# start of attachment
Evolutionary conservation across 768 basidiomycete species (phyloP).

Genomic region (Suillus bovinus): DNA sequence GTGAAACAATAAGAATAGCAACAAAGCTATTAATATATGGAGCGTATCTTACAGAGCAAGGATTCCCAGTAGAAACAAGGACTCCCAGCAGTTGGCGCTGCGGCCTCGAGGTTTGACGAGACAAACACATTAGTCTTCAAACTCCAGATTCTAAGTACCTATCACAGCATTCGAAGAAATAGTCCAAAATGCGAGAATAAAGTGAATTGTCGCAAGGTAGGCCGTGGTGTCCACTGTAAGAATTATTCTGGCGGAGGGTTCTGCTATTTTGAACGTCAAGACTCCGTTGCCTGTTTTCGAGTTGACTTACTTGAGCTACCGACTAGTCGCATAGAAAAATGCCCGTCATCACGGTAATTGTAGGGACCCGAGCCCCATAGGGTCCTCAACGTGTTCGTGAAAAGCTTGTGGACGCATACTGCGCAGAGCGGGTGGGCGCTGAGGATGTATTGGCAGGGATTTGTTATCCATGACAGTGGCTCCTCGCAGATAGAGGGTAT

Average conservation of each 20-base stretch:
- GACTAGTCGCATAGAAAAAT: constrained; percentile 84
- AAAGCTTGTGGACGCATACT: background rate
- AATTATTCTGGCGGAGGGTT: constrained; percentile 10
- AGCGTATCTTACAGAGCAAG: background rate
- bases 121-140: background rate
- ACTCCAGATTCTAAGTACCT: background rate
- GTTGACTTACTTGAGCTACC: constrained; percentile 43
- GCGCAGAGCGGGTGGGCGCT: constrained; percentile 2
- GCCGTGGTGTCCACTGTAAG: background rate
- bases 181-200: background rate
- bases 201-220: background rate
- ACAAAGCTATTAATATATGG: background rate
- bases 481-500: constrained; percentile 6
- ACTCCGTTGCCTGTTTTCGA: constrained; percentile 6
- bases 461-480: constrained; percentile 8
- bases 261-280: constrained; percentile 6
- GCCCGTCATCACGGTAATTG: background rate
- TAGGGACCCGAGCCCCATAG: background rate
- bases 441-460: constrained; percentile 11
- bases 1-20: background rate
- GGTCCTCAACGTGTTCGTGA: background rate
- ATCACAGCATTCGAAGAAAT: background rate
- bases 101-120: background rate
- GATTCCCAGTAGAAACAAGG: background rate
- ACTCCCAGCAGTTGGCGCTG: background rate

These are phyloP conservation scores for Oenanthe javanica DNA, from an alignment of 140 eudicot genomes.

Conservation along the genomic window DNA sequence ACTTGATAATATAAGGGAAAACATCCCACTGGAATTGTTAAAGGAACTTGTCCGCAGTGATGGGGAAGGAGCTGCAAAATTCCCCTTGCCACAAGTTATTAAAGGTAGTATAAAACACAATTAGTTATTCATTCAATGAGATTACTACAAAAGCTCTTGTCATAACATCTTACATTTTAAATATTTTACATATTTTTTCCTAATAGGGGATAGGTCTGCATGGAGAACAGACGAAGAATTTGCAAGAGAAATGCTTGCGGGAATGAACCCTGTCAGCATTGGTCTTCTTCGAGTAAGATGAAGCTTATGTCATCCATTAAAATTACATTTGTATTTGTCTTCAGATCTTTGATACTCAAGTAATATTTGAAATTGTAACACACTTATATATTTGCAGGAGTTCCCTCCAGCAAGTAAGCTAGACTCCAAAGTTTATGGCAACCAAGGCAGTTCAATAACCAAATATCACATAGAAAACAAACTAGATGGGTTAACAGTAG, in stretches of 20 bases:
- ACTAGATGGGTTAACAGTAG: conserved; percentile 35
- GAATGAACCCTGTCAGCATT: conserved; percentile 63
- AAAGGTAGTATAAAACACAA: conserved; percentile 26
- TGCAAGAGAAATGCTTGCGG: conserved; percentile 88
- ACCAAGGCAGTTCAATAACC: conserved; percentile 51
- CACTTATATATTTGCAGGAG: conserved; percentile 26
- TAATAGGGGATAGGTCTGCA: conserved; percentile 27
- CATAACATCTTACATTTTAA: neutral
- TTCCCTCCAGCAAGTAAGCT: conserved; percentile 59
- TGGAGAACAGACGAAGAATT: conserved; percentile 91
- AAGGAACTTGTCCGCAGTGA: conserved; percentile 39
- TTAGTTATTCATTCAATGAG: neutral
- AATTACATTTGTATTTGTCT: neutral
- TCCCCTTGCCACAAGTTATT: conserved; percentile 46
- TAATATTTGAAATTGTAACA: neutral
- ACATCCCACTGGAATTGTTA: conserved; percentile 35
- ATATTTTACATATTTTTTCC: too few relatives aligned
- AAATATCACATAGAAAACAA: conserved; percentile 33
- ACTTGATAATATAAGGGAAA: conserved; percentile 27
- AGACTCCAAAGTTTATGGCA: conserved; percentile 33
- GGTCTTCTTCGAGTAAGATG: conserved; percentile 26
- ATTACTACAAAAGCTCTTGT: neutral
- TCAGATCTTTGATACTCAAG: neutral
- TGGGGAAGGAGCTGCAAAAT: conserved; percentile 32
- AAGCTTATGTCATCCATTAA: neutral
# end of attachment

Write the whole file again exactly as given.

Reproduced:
Evolutionary conservation across 768 basidiomycete species (phyloP).

Genomic region (Suillus bovinus): DNA sequence GTGAAACAATAAGAATAGCAACAAAGCTATTAATATATGGAGCGTATCTTACAGAGCAAGGATTCCCAGTAGAAACAAGGACTCCCAGCAGTTGGCGCTGCGGCCTCGAGGTTTGACGAGACAAACACATTAGTCTTCAAACTCCAGATTCTAAGTACCTATCACAGCATTCGAAGAAATAGTCCAAAATGCGAGAATAAAGTGAATTGTCGCAAGGTAGGCCGTGGTGTCCACTGTAAGAATTATTCTGGCGGAGGGTTCTGCTATTTTGAACGTCAAGACTCCGTTGCCTGTTTTCGAGTTGACTTACTTGAGCTACCGACTAGTCGCATAGAAAAATGCCCGTCATCACGGTAATTGTAGGGACCCGAGCCCCATAGGGTCCTCAACGTGTTCGTGAAAAGCTTGTGGACGCATACTGCGCAGAGCGGGTGGGCGCTGAGGATGTATTGGCAGGGATTTGTTATCCATGACAGTGGCTCCTCGCAGATAGAGGGTAT

Average conservation of each 20-base stretch:
- GACTAGTCGCATAGAAAAAT: constrained; percentile 84
- AAAGCTTGTGGACGCATACT: background rate
- AATTATTCTGGCGGAGGGTT: constrained; percentile 10
- AGCGTATCTTACAGAGCAAG: background rate
- bases 121-140: background rate
- ACTCCAGATTCTAAGTACCT: background rate
- GTTGACTTACTTGAGCTACC: constrained; percentile 43
- GCGCAGAGCGGGTGGGCGCT: constrained; percentile 2
- GCCGTGGTGTCCACTGTAAG: background rate
- bases 181-200: background rate
- bases 201-220: background rate
- ACAAAGCTATTAATATATGG: background rate
- bases 481-500: constrained; percentile 6
- ACTCCGTTGCCTGTTTTCGA: constrained; percentile 6
- bases 461-480: constrained; percentile 8
- bases 261-280: constrained; percentile 6
- GCCCGTCATCACGGTAATTG: background rate
- TAGGGACCCGAGCCCCATAG: background rate
- bases 441-460: constrained; percentile 11
- bases 1-20: background rate
- GGTCCTCAACGTGTTCGTGA: background rate
- ATCACAGCATTCGAAGAAAT: background rate
- bases 101-120: background rate
- GATTCCCAGTAGAAACAAGG: background rate
- ACTCCCAGCAGTTGGCGCTG: background rate

These are phyloP conservation scores for Oenanthe javanica DNA, from an alignment of 140 eudicot genomes.

Conservation along the genomic window DNA sequence ACTTGATAATATAAGGGAAAACATCCCACTGGAATTGTTAAAGGAACTTGTCCGCAGTGATGGGGAAGGAGCTGCAAAATTCCCCTTGCCACAAGTTATTAAAGGTAGTATAAAACACAATTAGTTATTCATTCAATGAGATTACTACAAAAGCTCTTGTCATAACATCTTACATTTTAAATATTTTACATATTTTTTCCTAATAGGGGATAGGTCTGCATGGAGAACAGACGAAGAATTTGCAAGAGAAATGCTTGCGGGAATGAACCCTGTCAGCATTGGTCTTCTTCGAGTAAGATGAAGCTTATGTCATCCATTAAAATTACATTTGTATTTGTCTTCAGATCTTTGATACTCAAGTAATATTTGAAATTGTAACACACTTATATATTTGCAGGAGTTCCCTCCAGCAAGTAAGCTAGACTCCAAAGTTTATGGCAACCAAGGCAGTTCAATAACCAAATATCACATAGAAAACAAACTAGATGGGTTAACAGTAG, in stretches of 20 bases:
- ACTAGATGGGTTAACAGTAG: conserved; percentile 35
- GAATGAACCCTGTCAGCATT: conserved; percentile 63
- AAAGGTAGTATAAAACACAA: conserved; percentile 26
- TGCAAGAGAAATGCTTGCGG: conserved; percentile 88
- ACCAAGGCAGTTCAATAACC: conserved; percentile 51
- CACTTATATATTTGCAGGAG: conserved; percentile 26
- TAATAGGGGATAGGTCTGCA: conserved; percentile 27
- CATAACATCTTACATTTTAA: neutral
- TTCCCTCCAGCAAGTAAGCT: conserved; percentile 59
- TGGAGAACAGACGAAGAATT: conserved; percentile 91
- AAGGAACTTGTCCGCAGTGA: conserved; percentile 39
- TTAGTTATTCATTCAATGAG: neutral
- AATTACATTTGTATTTGTCT: neutral
- TCCCCTTGCCACAAGTTATT: conserved; percentile 46
- TAATATTTGAAATTGTAACA: neutral
- ACATCCCACTGGAATTGTTA: conserved; percentile 35
- ATATTTTACATATTTTTTCC: too few relatives aligned
- AAATATCACATAGAAAACAA: conserved; percentile 33
- ACTTGATAATATAAGGGAAA: conserved; percentile 27
- AGACTCCAAAGTTTATGGCA: conserved; percentile 33
- GGTCTTCTTCGAGTAAGATG: conserved; percentile 26
- ATTACTACAAAAGCTCTTGT: neutral
- TCAGATCTTTGATACTCAAG: neutral
- TGGGGAAGGAGCTGCAAAAT: conserved; percentile 32
- AAGCTTATGTCATCCATTAA: neutral